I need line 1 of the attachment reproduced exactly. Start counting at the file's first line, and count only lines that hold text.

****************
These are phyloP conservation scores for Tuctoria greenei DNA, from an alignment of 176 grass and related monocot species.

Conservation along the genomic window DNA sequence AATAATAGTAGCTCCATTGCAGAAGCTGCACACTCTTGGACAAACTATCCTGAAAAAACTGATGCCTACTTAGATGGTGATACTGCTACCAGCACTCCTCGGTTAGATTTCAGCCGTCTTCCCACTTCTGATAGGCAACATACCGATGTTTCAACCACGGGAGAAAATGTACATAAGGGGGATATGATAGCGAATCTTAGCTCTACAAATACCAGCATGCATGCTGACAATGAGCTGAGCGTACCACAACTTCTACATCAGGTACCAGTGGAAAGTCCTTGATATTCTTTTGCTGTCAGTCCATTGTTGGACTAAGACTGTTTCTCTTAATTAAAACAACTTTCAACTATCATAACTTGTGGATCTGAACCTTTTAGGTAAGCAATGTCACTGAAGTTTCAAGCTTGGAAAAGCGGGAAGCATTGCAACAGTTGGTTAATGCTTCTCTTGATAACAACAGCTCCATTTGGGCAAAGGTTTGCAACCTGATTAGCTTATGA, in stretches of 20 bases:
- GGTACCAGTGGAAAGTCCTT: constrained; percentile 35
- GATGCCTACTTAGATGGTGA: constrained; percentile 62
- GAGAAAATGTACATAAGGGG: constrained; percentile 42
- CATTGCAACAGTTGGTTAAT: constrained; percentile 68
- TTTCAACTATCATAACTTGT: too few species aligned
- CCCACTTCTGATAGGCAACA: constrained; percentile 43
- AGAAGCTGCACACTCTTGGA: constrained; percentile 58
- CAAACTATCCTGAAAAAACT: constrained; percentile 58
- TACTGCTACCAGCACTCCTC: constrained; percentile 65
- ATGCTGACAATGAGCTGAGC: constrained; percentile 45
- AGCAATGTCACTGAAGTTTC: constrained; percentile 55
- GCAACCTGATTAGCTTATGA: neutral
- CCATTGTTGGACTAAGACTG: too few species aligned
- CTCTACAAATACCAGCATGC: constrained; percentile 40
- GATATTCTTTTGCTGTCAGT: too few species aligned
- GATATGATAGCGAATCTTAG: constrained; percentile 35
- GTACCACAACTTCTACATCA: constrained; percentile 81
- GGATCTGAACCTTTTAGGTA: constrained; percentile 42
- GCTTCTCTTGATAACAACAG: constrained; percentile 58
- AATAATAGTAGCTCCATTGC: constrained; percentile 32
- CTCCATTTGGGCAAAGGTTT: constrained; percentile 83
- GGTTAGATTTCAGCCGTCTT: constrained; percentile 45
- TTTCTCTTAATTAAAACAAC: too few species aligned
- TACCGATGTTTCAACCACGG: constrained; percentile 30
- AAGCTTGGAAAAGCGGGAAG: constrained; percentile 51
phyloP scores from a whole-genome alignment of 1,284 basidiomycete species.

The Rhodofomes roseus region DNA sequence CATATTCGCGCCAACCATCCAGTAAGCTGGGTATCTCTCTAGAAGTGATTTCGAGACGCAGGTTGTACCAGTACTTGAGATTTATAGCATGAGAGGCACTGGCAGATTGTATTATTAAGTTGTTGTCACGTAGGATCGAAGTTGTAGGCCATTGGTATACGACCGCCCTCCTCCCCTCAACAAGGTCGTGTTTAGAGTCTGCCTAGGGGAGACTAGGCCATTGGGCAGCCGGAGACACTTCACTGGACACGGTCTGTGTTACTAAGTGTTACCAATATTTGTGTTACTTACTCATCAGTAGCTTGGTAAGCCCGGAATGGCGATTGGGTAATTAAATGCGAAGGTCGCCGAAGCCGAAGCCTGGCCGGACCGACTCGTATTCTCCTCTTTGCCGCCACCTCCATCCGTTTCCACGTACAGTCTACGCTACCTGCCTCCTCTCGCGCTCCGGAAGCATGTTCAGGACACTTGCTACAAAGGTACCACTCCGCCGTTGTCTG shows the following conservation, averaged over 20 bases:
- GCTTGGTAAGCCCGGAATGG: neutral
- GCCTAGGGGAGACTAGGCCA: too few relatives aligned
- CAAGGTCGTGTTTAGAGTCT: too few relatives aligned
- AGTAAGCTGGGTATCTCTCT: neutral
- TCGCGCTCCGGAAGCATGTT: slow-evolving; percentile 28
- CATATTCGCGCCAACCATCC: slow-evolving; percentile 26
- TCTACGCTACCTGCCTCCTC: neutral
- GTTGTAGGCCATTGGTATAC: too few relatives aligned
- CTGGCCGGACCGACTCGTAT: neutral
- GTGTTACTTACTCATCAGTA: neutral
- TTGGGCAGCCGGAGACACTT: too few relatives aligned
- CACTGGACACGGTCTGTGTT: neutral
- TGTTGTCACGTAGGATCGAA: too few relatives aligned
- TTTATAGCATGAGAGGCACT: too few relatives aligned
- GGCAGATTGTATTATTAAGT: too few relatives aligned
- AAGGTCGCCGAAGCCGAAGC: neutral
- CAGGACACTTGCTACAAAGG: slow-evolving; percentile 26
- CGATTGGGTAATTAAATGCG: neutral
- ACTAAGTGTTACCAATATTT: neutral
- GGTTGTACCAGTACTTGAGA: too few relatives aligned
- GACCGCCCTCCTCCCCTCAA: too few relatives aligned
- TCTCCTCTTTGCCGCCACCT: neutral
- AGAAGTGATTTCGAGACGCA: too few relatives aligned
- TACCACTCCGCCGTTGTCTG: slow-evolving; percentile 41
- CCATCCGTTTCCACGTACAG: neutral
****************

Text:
These are phyloP conservation scores for Tuctoria greenei DNA, from an alignment of 176 grass and related monocot species.